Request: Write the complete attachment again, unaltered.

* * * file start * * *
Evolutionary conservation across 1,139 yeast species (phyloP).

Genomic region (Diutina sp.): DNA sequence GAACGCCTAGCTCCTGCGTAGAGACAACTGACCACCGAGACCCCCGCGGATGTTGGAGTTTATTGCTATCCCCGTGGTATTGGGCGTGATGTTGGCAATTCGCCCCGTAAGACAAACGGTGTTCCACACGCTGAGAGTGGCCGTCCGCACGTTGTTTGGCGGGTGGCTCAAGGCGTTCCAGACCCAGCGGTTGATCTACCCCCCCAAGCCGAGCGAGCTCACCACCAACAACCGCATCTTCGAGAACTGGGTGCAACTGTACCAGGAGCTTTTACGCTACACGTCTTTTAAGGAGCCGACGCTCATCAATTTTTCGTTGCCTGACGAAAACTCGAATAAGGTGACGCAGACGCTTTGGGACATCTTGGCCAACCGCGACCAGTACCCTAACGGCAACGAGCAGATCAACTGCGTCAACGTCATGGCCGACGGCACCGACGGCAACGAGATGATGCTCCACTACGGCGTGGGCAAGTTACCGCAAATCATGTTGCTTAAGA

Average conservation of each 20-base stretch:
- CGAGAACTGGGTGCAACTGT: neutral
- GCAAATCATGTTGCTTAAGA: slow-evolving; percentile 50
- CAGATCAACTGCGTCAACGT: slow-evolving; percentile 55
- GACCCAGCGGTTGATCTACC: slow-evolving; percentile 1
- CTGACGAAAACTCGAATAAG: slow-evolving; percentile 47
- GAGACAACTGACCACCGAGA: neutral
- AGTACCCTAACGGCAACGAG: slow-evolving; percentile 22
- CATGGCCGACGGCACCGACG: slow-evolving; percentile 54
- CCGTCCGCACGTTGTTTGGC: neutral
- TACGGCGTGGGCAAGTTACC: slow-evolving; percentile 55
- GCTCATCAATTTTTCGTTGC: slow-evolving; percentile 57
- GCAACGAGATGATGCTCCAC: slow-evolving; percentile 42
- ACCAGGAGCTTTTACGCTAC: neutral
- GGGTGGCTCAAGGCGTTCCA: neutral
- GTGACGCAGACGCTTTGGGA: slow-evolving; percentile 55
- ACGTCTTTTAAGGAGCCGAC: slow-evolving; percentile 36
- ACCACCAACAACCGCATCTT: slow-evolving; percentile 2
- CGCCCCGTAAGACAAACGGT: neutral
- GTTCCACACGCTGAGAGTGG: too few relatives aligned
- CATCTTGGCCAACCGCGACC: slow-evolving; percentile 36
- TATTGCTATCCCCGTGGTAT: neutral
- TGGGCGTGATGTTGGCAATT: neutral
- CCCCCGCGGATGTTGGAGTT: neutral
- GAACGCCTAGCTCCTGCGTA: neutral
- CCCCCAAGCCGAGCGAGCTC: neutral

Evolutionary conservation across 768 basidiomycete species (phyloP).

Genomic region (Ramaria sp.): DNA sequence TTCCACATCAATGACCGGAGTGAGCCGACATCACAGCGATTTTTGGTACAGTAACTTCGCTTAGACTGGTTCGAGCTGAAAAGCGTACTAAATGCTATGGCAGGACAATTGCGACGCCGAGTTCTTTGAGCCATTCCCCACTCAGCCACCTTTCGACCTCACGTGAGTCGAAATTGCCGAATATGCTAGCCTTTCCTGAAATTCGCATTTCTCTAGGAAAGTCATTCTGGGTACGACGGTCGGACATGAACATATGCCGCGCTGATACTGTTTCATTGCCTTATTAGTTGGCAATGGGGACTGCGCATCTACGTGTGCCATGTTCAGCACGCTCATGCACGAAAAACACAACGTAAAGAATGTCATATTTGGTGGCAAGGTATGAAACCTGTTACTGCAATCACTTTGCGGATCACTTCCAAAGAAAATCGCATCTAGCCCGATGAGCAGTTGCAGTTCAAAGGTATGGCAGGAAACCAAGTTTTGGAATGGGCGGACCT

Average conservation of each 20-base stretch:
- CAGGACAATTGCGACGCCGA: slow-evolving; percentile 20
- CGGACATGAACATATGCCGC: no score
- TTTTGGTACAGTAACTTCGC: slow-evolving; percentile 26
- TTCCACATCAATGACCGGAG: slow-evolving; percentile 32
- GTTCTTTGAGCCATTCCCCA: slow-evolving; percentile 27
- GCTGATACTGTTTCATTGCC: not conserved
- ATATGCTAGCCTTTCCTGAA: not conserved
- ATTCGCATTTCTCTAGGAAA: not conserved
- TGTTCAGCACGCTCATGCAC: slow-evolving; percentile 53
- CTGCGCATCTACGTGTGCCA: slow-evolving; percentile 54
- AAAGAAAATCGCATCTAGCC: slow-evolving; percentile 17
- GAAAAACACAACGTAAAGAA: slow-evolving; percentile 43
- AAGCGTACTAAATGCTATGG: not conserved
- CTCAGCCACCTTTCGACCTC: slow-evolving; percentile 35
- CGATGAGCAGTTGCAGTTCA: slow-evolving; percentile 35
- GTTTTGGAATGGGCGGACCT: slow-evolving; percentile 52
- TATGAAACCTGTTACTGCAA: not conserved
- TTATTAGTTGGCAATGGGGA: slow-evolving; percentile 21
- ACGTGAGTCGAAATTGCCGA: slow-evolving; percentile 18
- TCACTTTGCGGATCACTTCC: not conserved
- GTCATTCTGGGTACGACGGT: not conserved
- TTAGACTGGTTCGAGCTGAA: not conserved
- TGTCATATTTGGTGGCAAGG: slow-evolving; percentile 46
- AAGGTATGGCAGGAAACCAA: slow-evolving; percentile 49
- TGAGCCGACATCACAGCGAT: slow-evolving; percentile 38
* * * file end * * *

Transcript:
Evolutionary conservation across 1,139 yeast species (phyloP).

Genomic region (Diutina sp.): DNA sequence GAACGCCTAGCTCCTGCGTAGAGACAACTGACCACCGAGACCCCCGCGGATGTTGGAGTTTATTGCTATCCCCGTGGTATTGGGCGTGATGTTGGCAATTCGCCCCGTAAGACAAACGGTGTTCCACACGCTGAGAGTGGCCGTCCGCACGTTGTTTGGCGGGTGGCTCAAGGCGTTCCAGACCCAGCGGTTGATCTACCCCCCCAAGCCGAGCGAGCTCACCACCAACAACCGCATCTTCGAGAACTGGGTGCAACTGTACCAGGAGCTTTTACGCTACACGTCTTTTAAGGAGCCGACGCTCATCAATTTTTCGTTGCCTGACGAAAACTCGAATAAGGTGACGCAGACGCTTTGGGACATCTTGGCCAACCGCGACCAGTACCCTAACGGCAACGAGCAGATCAACTGCGTCAACGTCATGGCCGACGGCACCGACGGCAACGAGATGATGCTCCACTACGGCGTGGGCAAGTTACCGCAAATCATGTTGCTTAAGA

Average conservation of each 20-base stretch:
- CGAGAACTGGGTGCAACTGT: neutral
- GCAAATCATGTTGCTTAAGA: slow-evolving; percentile 50
- CAGATCAACTGCGTCAACGT: slow-evolving; percentile 55
- GACCCAGCGGTTGATCTACC: slow-evolving; percentile 1
- CTGACGAAAACTCGAATAAG: slow-evolving; percentile 47
- GAGACAACTGACCACCGAGA: neutral
- AGTACCCTAACGGCAACGAG: slow-evolving; percentile 22
- CATGGCCGACGGCACCGACG: slow-evolving; percentile 54
- CCGTCCGCACGTTGTTTGGC: neutral
- TACGGCGTGGGCAAGTTACC: slow-evolving; percentile 55
- GCTCATCAATTTTTCGTTGC: slow-evolving; percentile 57
- GCAACGAGATGATGCTCCAC: slow-evolving; percentile 42
- ACCAGGAGCTTTTACGCTAC: neutral
- GGGTGGCTCAAGGCGTTCCA: neutral
- GTGACGCAGACGCTTTGGGA: slow-evolving; percentile 55
- ACGTCTTTTAAGGAGCCGAC: slow-evolving; percentile 36
- ACCACCAACAACCGCATCTT: slow-evolving; percentile 2
- CGCCCCGTAAGACAAACGGT: neutral
- GTTCCACACGCTGAGAGTGG: too few relatives aligned
- CATCTTGGCCAACCGCGACC: slow-evolving; percentile 36
- TATTGCTATCCCCGTGGTAT: neutral
- TGGGCGTGATGTTGGCAATT: neutral
- CCCCCGCGGATGTTGGAGTT: neutral
- GAACGCCTAGCTCCTGCGTA: neutral
- CCCCCAAGCCGAGCGAGCTC: neutral

Evolutionary conservation across 768 basidiomycete species (phyloP).

Genomic region (Ramaria sp.): DNA sequence TTCCACATCAATGACCGGAGTGAGCCGACATCACAGCGATTTTTGGTACAGTAACTTCGCTTAGACTGGTTCGAGCTGAAAAGCGTACTAAATGCTATGGCAGGACAATTGCGACGCCGAGTTCTTTGAGCCATTCCCCACTCAGCCACCTTTCGACCTCACGTGAGTCGAAATTGCCGAATATGCTAGCCTTTCCTGAAATTCGCATTTCTCTAGGAAAGTCATTCTGGGTACGACGGTCGGACATGAACATATGCCGCGCTGATACTGTTTCATTGCCTTATTAGTTGGCAATGGGGACTGCGCATCTACGTGTGCCATGTTCAGCACGCTCATGCACGAAAAACACAACGTAAAGAATGTCATATTTGGTGGCAAGGTATGAAACCTGTTACTGCAATCACTTTGCGGATCACTTCCAAAGAAAATCGCATCTAGCCCGATGAGCAGTTGCAGTTCAAAGGTATGGCAGGAAACCAAGTTTTGGAATGGGCGGACCT

Average conservation of each 20-base stretch:
- CAGGACAATTGCGACGCCGA: slow-evolving; percentile 20
- CGGACATGAACATATGCCGC: no score
- TTTTGGTACAGTAACTTCGC: slow-evolving; percentile 26
- TTCCACATCAATGACCGGAG: slow-evolving; percentile 32
- GTTCTTTGAGCCATTCCCCA: slow-evolving; percentile 27
- GCTGATACTGTTTCATTGCC: not conserved
- ATATGCTAGCCTTTCCTGAA: not conserved
- ATTCGCATTTCTCTAGGAAA: not conserved
- TGTTCAGCACGCTCATGCAC: slow-evolving; percentile 53
- CTGCGCATCTACGTGTGCCA: slow-evolving; percentile 54
- AAAGAAAATCGCATCTAGCC: slow-evolving; percentile 17
- GAAAAACACAACGTAAAGAA: slow-evolving; percentile 43
- AAGCGTACTAAATGCTATGG: not conserved
- CTCAGCCACCTTTCGACCTC: slow-evolving; percentile 35
- CGATGAGCAGTTGCAGTTCA: slow-evolving; percentile 35
- GTTTTGGAATGGGCGGACCT: slow-evolving; percentile 52
- TATGAAACCTGTTACTGCAA: not conserved
- TTATTAGTTGGCAATGGGGA: slow-evolving; percentile 21
- ACGTGAGTCGAAATTGCCGA: slow-evolving; percentile 18
- TCACTTTGCGGATCACTTCC: not conserved
- GTCATTCTGGGTACGACGGT: not conserved
- TTAGACTGGTTCGAGCTGAA: not conserved
- TGTCATATTTGGTGGCAAGG: slow-evolving; percentile 46
- AAGGTATGGCAGGAAACCAA: slow-evolving; percentile 49
- TGAGCCGACATCACAGCGAT: slow-evolving; percentile 38